Amaury Cazañas
    Ariel Pestano Current Cuban team catcher.
    Maels Rodriguez He played a few years in Cuba. He defected injured. He was the most dominant pitcher while he was healthy. I think he holds a strike out record for a season.
    Lourdes Gourriel Yuliesky Gourriel father. His number may not be that good.
    Juan Castro One of the best defensive catchers
    Ariel Prieto
    Lazaro Valle Number one starter for Industriales and Cuban team
    Carlos Tabares
    Jorge Fumero

    Armando Capiro
    Eliecer Montes de Oca
    Evenecer Godinez
    Manuel Benavides
    Fermin Laffita
    Last edited by Cubano100%; 07-17-2007 at 01:13 PM.

  5. #5
    Maybe Gaspar Legon, Juan Perez Perez, Omar Carrero and Oscar Romero all pitchers.

    Kep in mind that many of these players are from the latter years because we are not that all and do not remember the players from the 1960's and 1970's. Maybe listing them per decade is the better course of action or per structure. The Cuban season has dchange in structure 2 or 3 times. This current structure has been in place for a while though.

  6. #6
    The BR Bullpen has info on a few of these guys:

    http://www.baseball-reference.com/bu...edro_Luis_Lazo
    http://www.baseball-reference.com/bu...Osmani_Urrutia

    are the most complete. The Omar Linares page is mostly about his time in Japan.

  7. #7
    Someone mentioned 3B Pedro Jose Rodriguez. This guy was a HR machine.
    Maybe Romelio Martinez a LF for Habana Cowboys too.

  8. #8
    "Author Peter Bjarkman was lost in Cuba after leaving a game and his companions were making one bad turn after another. Lazo showed up out of nowhere, still wearing his uniform from the contest, having been walking on foot. He got on his bicycle and escorted the lost author and his friends to the entrance of the highway. Bjarkman has repeatedly cited the incident as something you couldn't imagine happening in America - a star pitcher showing up on foot and then bicycle to help escort lost foreigners home."

    http://www.baseball-reference.com/bu...edro_Luis_Lazo



    If Cuban players could get the care and treatment that MLB and minor league players get, they would be better equiped when they defect to the USA for sure. It is funny, but no star should be riding no bicycles or walking like that after the game.

  9. #9
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    Quote Originally Posted by Cubano100% View Post
    Keep in mind that many of these players are from the latter years because we are not that all and do not remember the players from the 1960's and 1970's. Maybe listing them per decade is the better course of action or per structure. The Cuban season has dchange in structure 2 or 3 times. This current structure has been in place for a while though.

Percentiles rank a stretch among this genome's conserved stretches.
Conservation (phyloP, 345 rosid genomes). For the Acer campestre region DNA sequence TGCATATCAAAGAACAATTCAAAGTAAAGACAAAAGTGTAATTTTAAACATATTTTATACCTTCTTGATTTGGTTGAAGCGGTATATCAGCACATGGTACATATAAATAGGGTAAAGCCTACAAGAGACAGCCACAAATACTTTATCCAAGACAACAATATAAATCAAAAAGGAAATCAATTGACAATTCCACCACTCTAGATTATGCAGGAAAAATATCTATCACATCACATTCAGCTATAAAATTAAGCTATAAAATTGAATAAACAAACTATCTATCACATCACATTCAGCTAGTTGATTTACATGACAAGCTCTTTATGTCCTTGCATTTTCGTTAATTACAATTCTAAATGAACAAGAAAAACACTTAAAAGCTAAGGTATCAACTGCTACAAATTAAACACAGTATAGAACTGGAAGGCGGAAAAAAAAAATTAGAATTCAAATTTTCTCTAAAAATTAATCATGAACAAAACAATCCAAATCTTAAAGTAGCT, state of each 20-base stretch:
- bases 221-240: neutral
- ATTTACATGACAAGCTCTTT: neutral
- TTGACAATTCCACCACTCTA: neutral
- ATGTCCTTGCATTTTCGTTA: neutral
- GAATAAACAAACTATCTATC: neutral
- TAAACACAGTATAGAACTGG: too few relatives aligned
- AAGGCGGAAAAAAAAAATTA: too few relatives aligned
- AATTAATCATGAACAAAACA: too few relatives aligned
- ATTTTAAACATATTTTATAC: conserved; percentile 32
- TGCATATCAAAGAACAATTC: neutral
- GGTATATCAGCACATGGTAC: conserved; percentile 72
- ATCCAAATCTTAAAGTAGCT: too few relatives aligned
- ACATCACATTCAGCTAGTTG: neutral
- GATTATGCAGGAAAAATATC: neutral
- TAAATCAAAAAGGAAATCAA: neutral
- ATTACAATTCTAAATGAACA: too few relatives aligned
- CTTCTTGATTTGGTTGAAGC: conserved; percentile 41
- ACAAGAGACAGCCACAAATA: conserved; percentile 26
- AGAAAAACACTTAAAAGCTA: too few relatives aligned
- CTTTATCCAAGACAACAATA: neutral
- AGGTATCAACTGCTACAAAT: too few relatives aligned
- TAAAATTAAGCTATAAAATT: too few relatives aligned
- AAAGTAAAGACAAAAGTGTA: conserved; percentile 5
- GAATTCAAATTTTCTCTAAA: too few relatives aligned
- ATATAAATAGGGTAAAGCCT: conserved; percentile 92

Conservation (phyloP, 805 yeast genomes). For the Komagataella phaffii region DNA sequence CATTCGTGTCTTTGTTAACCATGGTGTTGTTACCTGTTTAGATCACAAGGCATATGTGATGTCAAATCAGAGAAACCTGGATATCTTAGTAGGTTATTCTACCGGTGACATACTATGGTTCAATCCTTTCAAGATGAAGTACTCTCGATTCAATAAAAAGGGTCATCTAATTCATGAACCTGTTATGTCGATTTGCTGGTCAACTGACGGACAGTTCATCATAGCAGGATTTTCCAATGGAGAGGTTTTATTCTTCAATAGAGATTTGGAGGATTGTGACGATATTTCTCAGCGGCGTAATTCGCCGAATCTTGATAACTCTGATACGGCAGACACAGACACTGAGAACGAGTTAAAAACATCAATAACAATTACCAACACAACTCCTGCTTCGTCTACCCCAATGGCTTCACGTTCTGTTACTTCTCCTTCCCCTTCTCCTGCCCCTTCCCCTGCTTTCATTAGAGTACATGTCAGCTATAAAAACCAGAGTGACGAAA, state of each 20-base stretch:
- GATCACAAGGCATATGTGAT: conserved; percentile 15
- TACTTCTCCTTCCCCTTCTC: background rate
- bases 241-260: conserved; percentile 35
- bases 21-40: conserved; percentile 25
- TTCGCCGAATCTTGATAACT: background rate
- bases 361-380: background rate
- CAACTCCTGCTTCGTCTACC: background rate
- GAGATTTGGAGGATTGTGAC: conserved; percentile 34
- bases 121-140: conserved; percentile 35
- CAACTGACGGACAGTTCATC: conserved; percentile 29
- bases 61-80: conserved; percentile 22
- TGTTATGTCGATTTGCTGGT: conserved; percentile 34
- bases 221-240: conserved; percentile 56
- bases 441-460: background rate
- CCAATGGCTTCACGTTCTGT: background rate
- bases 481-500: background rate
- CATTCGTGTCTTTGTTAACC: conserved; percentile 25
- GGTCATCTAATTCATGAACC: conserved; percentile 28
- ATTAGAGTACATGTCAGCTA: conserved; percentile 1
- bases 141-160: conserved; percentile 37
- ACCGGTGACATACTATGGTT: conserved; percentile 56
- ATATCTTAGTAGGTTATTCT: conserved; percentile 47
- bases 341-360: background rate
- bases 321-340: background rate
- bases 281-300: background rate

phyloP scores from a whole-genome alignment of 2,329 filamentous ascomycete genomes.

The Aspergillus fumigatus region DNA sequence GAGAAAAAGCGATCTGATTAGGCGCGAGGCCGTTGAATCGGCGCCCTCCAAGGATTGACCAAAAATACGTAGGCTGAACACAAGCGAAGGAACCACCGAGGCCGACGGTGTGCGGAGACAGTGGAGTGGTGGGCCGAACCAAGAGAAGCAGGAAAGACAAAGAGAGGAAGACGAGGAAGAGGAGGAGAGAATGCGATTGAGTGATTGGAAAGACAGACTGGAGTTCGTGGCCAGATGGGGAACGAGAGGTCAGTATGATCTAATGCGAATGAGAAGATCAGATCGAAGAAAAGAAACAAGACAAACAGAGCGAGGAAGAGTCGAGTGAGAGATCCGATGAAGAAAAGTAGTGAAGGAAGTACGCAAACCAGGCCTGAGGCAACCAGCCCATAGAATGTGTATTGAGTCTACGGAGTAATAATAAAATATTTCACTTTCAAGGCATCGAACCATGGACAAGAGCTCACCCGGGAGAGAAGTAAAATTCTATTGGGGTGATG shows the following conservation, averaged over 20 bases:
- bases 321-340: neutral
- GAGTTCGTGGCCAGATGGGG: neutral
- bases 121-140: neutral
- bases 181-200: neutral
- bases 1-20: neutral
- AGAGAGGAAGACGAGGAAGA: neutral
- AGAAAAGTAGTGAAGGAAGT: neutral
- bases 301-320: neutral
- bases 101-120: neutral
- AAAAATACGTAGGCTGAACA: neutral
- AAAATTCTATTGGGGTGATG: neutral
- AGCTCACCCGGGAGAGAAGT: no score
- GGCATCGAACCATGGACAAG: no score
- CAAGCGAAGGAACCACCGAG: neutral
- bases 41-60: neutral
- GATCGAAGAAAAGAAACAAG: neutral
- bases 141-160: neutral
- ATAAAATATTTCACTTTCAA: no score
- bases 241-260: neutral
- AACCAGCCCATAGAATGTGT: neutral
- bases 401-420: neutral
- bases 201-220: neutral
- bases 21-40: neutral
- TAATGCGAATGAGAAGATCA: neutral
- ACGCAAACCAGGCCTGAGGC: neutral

My list comes from all eras and I've come up with an approach I can live with. As I say, it is certainly not perfect, but I've already decided on the approach and thus the list it generates. I'm just down to the nitty gritty of writing the piece. Also, since half the structure I've used is the top man in the league in a given year, the nature of the structure shouldn't matter much. Half is based on career data, and there structure and the use or non-use of aluminum bats is a concern. I don't have a means to adequately deal with that, and will leave it to future researchers. My idea is just to put some ideas out there that maybe somebody can make more of somewhere down the line.
    Seen on a bumper sticker: If only closed minds came with closed mouths.
    Some minds are like concrete--thoroughly mixed up and permanently set.
    A Lincoln: I don't think much of a man who is not wiser today than he was yesterday.

  10. #10
    Quote Originally Posted by Cubano100% View Post
    If Cuban players could get the care and treatment that MLB and minor league players get, they would be better equiped when they defect to the USA for sure. It is funny, but no star should be riding no bicycles or walking like that after the game.
    It's this kind of crap that really hurts a lot of people's perception of Cuban baseball. Japanese guys make millions and play in nice stadiums and have endorsement deals, so people think of them as "major league" without a second thought. But then Cubans are seen riding home on a bike, in full uniform, and it's no wonder a lot of people think of Cubans as just a bunch of rag-tag amateurs, even after they've dominated international baseball for two decades.